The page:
NEW YORK Dec 21 The Continuous Commodity Index , a more-than-five-decade-old market barometer, is introducing soyoil and dropping orange juice as part of changes to ease investor use of the product and boost potential returns.
Beginning Jan. 7, the CCI will give investors 5 days in a month to "roll out" of expiring front-month contracts in the 17 commodity futures markets it tracks, according to officials at Thomson Reuters, which owns and operates the index.
The CCI's current roll period is one-day. Rival commodity indexes such as the DJ-UBS Commodity Index and the S&P GSCI already practice 5-day roll periods, although their methodologies differ.0
"The reason for having a longer roll period is simply to ensure a very low tracking error going forward, since traders had to roll large quantities of contracts in a single day before," said Steve Harris, senior product manager for analytics at Thomson Reuters.
Created in 1957, the CCI has at least about $500 million tracking it. The index has been amended 10 times previously. Its 17 commodities maintain an equal weight of 5.88 percent.
From January, the components on the index will be crude oil -- the largest commodity market worth more than $130 billion -- followed by heating oil, natural gas, corn, soybeans, live cattle, gold, copper, sugar, cotton, cocoa, coffee, wheat, lean hogs, silver, platinum and soyoil.
Orange juice is being replaced due to its relatively lower liquidity to soyoil and position limits that are more restrictive.
The juice market as a whole is worth slightly more than $500 million while soyoil is valued at almost $9.5 billion.
"While the CCI aims to represent liquid commodities, the changes could turn out to be well-timed for investors given the recent rally in orange juice," said Florian Fischer, product manager for commodity indices at Thomson Reuters.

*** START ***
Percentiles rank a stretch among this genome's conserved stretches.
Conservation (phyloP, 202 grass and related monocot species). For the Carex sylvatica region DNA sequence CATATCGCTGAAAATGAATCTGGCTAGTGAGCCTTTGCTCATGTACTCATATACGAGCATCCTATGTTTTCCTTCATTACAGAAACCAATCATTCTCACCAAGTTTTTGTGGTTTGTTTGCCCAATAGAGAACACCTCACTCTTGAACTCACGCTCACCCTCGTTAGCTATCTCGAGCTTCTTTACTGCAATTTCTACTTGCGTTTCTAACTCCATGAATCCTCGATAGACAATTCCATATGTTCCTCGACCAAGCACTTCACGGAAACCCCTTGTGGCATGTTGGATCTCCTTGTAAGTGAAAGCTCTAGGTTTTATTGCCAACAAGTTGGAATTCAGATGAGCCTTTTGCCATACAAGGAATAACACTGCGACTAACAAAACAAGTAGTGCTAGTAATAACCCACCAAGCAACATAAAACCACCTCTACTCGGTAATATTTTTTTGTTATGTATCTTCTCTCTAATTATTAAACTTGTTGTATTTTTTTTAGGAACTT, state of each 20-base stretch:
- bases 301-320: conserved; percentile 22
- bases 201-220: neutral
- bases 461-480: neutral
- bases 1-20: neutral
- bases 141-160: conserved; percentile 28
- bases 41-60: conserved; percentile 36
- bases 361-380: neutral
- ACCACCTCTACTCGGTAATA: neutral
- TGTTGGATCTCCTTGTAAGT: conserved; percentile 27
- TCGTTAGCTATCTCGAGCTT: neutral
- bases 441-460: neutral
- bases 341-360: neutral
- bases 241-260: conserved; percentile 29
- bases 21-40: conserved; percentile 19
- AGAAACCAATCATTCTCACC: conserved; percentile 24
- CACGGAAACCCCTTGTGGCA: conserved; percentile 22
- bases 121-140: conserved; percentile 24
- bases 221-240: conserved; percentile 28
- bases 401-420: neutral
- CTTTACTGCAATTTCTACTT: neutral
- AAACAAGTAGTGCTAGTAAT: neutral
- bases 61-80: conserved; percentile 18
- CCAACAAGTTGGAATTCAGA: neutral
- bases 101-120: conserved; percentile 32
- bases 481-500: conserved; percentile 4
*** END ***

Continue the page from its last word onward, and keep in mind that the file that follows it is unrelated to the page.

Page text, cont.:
Juice prices have gained nearly 25 percent since the end of October on fears of a supply squeeze.
Soyoil, by comparison, is down about 6 percent, joining the slide in soybeans as better-than-expected U.S. crop yields in recent months offset price gains in the summer brought on by a crop-debilitating drought.
Another change will be the use of an arithmetic formula instead of geometric calculations in the daily rebalance of the index.
"The arithmetic model more accurately reflects investor returns and better serves exchange-traded funds (ETFs) that track commodity indexes," Harris said.
The CCI is mainly tracked by an ETF of the Greenhaven Funds, called the Greenhaven Continuous Commodity Index Master Fund . As of Dec. 20, the Greenhaven ETF was worth at least $485 million based on its closing price multiplied by outstanding shares.
Aside from the CCI, Thomson Reuters is also co-owner of the 19-commodity Thomson Reuters-Jefferies CRB index, often known as the CRB.
Unlike the equal-weighted CCI, the CRB has different weightings for its components, with U.S. crude oil dominating the index with nearly a quarter of total weighting.
Investment bank Jefferies provides the methodology for the CRB while Thomson Reuters calculates the index's moves.